Carlos Hernandez: These shoot days often involve 1-2 hours of makeup per model in addition to the production time itself, which can take anywhere from 2-4+ hours if necessary. I had initially started doing the makeup with tin water paints for children’s face painting but more recently have been training myself to use an airbrush machine so the application can be easier and smoother.

The Phoblographer: Was it overwhelming at first: juggling the makeup, styling, lighting, and photography? How long did it take to create each image?

Carlos Hernandez: The most difficult part of these shoots is often the planning and logistical side. On the day of execution, I rarely schedule other tasks in order to allow myself to be as present and focused as I can be. The key in my image-making is creating a shot list prior to the shoot that has 3-5 specific images that I’ve planned accordingly for the ‘episode’ of QA. Having a clear picture of what I want to shoot and how it should look is incredibly important, then I’m able to focus on the actual construction of an image. This allows me to have a limited number of selects which means a much shorter image production time. More often than not, stress on set is a result of makeup or lighting issues, but at this point, I try to take those and roll with them since resourcefulness is all about being able to circumvent those small issues.

The Phoblographer: I’m curious to hear what the response to this was . Were people amused at the alien part of the concept?

Carlos Hernandez: I have been very grateful to receive support from my communities since the beginning of the work. I think the visual aesthetics of the work specifically drew a lot of attention as folks were perplexed on whether it was some sort of digital drawing or not. Since the initial works though, there’s been a growing consciousness and understanding of the conceptual work, which I’ve loved witnessing.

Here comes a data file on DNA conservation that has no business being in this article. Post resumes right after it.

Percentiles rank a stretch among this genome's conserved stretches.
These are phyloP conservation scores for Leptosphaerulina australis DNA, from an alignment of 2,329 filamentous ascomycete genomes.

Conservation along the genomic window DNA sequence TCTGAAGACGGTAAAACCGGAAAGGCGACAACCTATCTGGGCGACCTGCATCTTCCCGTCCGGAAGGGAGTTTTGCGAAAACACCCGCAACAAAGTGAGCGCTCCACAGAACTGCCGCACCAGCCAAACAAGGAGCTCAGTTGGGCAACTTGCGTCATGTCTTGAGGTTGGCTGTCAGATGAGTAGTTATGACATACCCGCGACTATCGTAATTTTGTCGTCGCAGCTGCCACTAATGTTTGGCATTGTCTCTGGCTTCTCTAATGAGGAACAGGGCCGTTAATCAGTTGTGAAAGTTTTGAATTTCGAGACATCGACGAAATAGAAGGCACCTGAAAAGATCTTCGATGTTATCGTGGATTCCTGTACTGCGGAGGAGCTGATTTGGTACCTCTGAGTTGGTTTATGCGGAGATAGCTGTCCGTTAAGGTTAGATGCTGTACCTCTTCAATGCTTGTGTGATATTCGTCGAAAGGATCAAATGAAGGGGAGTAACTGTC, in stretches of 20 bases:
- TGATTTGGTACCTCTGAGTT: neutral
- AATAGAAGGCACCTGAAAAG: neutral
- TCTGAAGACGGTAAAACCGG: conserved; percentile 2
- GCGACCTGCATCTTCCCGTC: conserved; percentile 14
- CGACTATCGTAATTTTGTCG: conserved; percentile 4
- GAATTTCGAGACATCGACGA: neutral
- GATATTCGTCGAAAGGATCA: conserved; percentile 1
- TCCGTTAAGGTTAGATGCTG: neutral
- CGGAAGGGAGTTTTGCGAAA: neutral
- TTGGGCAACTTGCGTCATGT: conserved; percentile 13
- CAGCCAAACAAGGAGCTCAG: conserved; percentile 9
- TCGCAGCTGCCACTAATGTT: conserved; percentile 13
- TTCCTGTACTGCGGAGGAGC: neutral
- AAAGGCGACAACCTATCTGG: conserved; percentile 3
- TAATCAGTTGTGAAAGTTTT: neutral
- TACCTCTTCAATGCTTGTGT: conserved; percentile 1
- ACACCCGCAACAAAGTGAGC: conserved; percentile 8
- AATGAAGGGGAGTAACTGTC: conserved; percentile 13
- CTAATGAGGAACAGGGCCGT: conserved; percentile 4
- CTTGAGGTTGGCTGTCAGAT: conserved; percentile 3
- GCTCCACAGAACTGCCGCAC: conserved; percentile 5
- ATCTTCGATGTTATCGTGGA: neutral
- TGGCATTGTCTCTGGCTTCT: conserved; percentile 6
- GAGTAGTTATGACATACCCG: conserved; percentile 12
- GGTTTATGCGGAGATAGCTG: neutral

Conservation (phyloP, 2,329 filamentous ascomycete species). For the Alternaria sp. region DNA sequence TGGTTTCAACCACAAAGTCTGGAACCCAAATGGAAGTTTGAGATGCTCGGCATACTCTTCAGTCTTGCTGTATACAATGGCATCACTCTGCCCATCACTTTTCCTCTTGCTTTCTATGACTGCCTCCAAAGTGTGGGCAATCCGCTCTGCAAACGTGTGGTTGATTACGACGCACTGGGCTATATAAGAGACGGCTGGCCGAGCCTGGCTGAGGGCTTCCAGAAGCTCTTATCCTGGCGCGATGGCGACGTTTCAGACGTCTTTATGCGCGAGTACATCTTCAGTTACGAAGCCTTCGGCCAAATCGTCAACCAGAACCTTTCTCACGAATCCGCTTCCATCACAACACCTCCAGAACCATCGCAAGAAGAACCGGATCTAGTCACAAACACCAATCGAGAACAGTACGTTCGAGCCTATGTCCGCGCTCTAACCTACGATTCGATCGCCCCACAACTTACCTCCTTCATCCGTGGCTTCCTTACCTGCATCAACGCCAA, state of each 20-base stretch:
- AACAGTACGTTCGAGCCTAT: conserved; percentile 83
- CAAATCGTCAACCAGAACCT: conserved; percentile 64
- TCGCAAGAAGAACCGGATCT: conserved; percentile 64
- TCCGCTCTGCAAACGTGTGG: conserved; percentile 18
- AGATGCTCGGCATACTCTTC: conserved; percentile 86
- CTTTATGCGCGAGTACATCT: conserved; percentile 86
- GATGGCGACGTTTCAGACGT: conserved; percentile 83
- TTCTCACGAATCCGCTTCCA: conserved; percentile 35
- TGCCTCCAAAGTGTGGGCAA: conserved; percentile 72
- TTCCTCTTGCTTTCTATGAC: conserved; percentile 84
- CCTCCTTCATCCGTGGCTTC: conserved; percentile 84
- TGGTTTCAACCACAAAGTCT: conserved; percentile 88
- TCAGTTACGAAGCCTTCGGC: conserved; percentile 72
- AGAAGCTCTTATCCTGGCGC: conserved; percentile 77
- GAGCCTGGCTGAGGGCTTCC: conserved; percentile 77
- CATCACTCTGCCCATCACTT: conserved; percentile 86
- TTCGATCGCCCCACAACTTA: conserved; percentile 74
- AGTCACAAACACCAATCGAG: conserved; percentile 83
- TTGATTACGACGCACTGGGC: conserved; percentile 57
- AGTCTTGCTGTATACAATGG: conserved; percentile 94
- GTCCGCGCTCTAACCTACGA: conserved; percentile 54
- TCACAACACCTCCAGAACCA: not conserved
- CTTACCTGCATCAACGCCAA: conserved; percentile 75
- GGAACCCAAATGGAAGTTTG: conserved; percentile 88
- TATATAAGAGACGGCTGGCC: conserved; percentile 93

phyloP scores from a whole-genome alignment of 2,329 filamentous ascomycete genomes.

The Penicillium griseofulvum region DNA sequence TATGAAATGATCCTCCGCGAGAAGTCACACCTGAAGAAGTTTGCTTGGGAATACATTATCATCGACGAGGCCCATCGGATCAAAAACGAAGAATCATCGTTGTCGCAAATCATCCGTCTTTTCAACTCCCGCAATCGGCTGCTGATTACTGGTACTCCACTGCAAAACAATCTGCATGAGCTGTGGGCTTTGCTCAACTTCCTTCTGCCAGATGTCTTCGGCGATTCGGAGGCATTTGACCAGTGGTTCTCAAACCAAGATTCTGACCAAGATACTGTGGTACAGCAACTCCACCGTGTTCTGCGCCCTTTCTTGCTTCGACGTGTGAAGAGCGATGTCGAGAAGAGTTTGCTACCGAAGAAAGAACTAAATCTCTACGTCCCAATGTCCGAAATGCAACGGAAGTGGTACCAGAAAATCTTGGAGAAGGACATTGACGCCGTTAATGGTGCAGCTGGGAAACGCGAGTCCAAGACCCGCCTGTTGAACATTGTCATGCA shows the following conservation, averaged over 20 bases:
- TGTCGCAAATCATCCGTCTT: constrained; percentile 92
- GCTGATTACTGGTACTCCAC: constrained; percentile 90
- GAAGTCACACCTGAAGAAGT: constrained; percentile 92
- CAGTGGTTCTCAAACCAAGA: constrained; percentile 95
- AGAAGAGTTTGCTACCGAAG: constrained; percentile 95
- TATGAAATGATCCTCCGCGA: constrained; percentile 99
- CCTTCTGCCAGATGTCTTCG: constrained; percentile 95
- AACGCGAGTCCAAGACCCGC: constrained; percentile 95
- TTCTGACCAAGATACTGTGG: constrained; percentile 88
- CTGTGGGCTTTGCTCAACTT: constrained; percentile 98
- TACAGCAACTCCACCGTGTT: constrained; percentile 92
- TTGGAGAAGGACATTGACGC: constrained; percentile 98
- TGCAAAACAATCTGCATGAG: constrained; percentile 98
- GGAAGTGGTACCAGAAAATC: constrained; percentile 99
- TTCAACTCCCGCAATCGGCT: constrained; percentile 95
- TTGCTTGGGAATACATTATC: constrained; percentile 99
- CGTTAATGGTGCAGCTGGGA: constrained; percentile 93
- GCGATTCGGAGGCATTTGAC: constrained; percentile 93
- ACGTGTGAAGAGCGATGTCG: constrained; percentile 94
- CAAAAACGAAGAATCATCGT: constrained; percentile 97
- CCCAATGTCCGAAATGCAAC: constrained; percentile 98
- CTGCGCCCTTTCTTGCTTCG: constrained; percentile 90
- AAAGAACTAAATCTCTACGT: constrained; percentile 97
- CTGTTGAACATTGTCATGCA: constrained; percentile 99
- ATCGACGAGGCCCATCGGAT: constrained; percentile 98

The Phoblographer: Were there comparisons to comic / movie series?

Carlos Hernandez: One of the first things mentioned after I shot the self-portrait of my partner and me, Let me go softly, was “you look like Vision.” Funny enough, I’ve never been very well-versed in the comic book and series world as I didn’t grow up on them, but I hope this aesthetic simply helps further my intentions to dissociate these subjects from their earthly surroundings. Alas, it is this very line of real/surreal–present/absent that I am interested in politicizing in regards to the alienation of queer folks.

The Phoblographer: If you had to pick your favorite image of the series thus far, which one would it be and why?

Carlos Hernandez: My favorite image of the series so far would have to be Captors of Love. The image depicts two individuals as they rest their heads on the others, shown before a cityscape. This image was the second shoot I had ever done for the body of work but it also was the first time during the production of the work that I had felt a sense of ease and accomplishment upon completion due to the execution of my vision.

The Phoblographer: What’s coming up next in this project? How far would you like this series to go?

Carlos Hernandez: Over the next couple of months, I will be continuing to work on the series, producing additional works for my upcoming thesis show. Since the series began with a look at one on one relationships, I’ve departed from these installments to explore the individual and the broader familial. Ideally, I would like to continue the series to visualize the expansive queer realities that I’ve yet to experience and identify in my own life. The goal of this project is to develop my own understanding of how I can, and do, experience the world outside of the presumptions of racialized cis/hetnormativity.

All images by Carlos Hernandez. Used with permission. Drop by his website and his Instagram page to see more of his photography. Want to be featured? Here’s how.